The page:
A new training regime adopted after the 2012 Paralympics has helped Kurt Fearnley outsprint his wheelchair racing rivals and claim victory at the London Marathon.
The Australian, who won silver and bronze at the London Games, timed his sprint perfectly on Sunday to take the victory outside Buckingham Palace.
"I realised last year that at the last 300m if someone's got that extra bit of power up their sleeve they beat you every time," Fearnley told AAP after winning in 1:31:29.
"It doesn't really matter how many kilometres you've got under your belt you've just got to be powerful enough to hit the speed you need to win."
Fearnley's new regime has seen him spend more time in the gym and less on the road. And it's possible he's going to get even quicker.
"We are only a third of the way through to the end result, which will be New York in November," he said on Sunday.
"See how I go then."
Fearnley, 32, tucked in behind race favourite David Weir from Great Britain over the final few kilometres.
He fought hard to gain the inside line out of the last corner before powering past Weir up The Mall.
Switzerland's Marcel Hug got up for second with Ernst van Dyk from South Africa in third. Weir, bidding for a record seventh title, ended fifth.
"I didn't see myself winning that race until the last 10 metres," Fearnley told the winners' press conference.
"I hid a lot from the guys. In the Games I spent a lot of time out front and it taxed me a little.
"This time it was just about conserving and hiding amongst that big pack and then taking the opportunity when it came."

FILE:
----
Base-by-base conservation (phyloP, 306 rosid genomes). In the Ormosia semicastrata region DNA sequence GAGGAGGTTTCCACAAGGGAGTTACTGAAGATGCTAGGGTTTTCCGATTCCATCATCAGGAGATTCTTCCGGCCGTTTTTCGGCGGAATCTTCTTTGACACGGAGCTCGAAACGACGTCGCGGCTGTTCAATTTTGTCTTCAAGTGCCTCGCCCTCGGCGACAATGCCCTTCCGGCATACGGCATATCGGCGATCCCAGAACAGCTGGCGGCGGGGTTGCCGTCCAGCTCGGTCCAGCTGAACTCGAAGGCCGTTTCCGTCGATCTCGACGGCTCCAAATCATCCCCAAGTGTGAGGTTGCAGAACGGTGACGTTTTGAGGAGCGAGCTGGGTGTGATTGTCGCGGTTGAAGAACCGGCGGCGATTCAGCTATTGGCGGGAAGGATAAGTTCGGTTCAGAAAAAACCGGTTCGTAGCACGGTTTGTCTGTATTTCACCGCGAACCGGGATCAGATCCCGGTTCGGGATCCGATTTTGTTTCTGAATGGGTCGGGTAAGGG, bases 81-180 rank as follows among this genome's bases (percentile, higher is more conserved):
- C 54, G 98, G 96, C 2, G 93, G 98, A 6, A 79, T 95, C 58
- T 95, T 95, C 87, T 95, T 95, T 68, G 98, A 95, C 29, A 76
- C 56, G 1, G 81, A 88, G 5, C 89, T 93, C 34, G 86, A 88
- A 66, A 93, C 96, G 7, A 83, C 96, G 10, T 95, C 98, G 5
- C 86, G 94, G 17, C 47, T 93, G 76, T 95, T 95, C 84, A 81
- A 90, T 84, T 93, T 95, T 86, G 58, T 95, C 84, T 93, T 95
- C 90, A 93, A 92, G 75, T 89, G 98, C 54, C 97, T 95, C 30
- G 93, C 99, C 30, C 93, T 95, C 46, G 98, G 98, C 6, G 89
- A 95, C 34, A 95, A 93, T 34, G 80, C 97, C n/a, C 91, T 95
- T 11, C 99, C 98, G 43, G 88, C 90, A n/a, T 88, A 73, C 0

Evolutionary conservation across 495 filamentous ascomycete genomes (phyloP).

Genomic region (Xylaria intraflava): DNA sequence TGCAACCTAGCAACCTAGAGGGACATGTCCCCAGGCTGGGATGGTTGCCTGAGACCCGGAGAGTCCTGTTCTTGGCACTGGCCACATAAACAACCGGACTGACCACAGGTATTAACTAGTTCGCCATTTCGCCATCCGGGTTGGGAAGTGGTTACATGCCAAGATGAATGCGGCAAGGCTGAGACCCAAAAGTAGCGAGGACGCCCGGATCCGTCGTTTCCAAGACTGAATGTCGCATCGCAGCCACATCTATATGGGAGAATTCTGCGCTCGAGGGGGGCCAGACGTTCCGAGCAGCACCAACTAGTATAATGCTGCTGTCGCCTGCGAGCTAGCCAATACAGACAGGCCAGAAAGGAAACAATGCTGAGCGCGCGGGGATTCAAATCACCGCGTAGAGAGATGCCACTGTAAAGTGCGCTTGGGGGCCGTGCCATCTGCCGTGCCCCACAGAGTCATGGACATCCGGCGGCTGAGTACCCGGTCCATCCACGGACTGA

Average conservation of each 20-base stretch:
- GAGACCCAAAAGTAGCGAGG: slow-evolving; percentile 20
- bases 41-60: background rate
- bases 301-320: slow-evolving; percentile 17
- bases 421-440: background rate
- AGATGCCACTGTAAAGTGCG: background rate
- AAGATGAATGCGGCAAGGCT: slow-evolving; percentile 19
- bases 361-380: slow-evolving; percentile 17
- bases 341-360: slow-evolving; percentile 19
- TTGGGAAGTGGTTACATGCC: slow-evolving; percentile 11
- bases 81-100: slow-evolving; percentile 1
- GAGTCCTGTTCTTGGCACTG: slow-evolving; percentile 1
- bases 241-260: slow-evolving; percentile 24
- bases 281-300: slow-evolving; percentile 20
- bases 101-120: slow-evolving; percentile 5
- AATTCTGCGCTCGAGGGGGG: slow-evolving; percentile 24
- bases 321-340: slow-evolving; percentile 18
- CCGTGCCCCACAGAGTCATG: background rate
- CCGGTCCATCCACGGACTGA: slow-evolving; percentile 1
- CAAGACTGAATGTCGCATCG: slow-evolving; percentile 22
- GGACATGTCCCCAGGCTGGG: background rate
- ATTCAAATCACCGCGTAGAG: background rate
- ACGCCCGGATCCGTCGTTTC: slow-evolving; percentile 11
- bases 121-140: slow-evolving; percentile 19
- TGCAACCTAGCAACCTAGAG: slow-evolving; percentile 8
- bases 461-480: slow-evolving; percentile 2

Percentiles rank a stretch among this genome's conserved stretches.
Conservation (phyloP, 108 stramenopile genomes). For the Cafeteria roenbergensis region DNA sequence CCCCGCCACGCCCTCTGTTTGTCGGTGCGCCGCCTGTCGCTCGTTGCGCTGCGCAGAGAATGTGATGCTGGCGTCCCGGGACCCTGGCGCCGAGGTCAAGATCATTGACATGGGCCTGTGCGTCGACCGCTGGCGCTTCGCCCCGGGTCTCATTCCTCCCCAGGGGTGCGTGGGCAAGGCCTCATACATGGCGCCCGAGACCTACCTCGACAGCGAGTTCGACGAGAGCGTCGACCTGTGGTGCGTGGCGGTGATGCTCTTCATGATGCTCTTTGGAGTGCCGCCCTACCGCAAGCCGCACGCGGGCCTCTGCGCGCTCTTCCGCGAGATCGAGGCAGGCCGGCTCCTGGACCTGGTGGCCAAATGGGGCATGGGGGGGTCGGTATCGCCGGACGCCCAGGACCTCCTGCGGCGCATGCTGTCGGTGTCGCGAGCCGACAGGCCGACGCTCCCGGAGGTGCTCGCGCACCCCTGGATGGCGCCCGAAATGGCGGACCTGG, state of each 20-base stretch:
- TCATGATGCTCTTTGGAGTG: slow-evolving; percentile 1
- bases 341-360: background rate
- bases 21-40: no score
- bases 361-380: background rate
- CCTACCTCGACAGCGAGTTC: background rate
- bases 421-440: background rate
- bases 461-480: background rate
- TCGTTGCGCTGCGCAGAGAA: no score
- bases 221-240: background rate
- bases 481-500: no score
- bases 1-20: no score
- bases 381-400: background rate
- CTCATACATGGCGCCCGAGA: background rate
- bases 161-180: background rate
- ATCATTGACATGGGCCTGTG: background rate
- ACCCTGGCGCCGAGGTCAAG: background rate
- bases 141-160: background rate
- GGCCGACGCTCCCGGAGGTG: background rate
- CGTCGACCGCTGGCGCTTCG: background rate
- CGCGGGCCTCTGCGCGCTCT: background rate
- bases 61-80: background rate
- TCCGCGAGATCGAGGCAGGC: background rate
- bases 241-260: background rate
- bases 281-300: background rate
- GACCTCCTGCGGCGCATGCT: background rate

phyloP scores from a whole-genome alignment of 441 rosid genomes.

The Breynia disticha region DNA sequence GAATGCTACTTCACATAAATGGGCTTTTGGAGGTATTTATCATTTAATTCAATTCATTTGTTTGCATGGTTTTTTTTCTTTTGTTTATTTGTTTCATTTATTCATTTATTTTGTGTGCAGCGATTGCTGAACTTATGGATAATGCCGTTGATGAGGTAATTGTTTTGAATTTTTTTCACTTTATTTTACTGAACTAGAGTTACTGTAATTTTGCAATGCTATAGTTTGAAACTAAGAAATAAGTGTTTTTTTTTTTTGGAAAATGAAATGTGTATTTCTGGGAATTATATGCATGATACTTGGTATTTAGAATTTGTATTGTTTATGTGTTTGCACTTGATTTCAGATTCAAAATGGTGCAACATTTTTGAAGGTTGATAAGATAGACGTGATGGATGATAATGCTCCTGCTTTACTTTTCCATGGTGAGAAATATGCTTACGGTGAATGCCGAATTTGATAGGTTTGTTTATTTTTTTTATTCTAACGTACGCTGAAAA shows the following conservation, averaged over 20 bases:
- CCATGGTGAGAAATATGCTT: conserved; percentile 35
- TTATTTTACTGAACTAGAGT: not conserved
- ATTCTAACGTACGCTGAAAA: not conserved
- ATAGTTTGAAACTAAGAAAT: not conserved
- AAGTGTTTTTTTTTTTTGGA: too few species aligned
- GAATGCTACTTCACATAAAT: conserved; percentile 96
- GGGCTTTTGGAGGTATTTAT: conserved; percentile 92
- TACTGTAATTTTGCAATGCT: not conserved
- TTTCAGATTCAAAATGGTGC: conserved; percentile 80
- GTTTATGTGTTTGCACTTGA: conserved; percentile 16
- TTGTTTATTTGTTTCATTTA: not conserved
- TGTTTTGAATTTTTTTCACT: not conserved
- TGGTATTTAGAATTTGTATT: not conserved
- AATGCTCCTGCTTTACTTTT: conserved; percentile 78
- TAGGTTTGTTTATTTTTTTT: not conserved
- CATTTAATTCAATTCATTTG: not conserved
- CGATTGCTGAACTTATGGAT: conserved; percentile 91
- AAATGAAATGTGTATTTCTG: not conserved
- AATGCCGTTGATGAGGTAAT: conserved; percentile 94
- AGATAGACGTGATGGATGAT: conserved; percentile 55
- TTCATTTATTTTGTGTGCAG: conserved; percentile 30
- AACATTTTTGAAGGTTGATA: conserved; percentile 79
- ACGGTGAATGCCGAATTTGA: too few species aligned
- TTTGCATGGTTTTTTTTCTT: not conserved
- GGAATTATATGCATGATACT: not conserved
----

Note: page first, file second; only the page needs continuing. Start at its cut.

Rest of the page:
Canadian Josh Cassidy raged at organisers after he collided with Tiki Gelana as the wheelchair racers passed the able-bodied elite women.
Gelana, the Olympic champion, had cut left across the road to reach a drink station.
Cassidy said the wheelchairs should start before the women to make the race safer.
Fearnley agreed with him. "We've thought it for years mate," he said when quizzed on the incident.
The Australian last week finished fifth in the Boston Marathon before two bombs exploded near the finish line killing three people and injuring more than 170.
The London race was the only time since then Fearnley hasn't thought about the Boston victims and their families.
"During the race you're just trying to ignore the pain and look at the guy next to you," he said.
Immediately after the race - before he spoke to reporters - Fearnley tweeted: "Boston ur always in our thoughts."
Australian Christie Dawes finished fourth in the women's wheelchair race behind United States winner Tatyana McFadden who dedicated her victory to Boston.
No Australians ran in the elite races.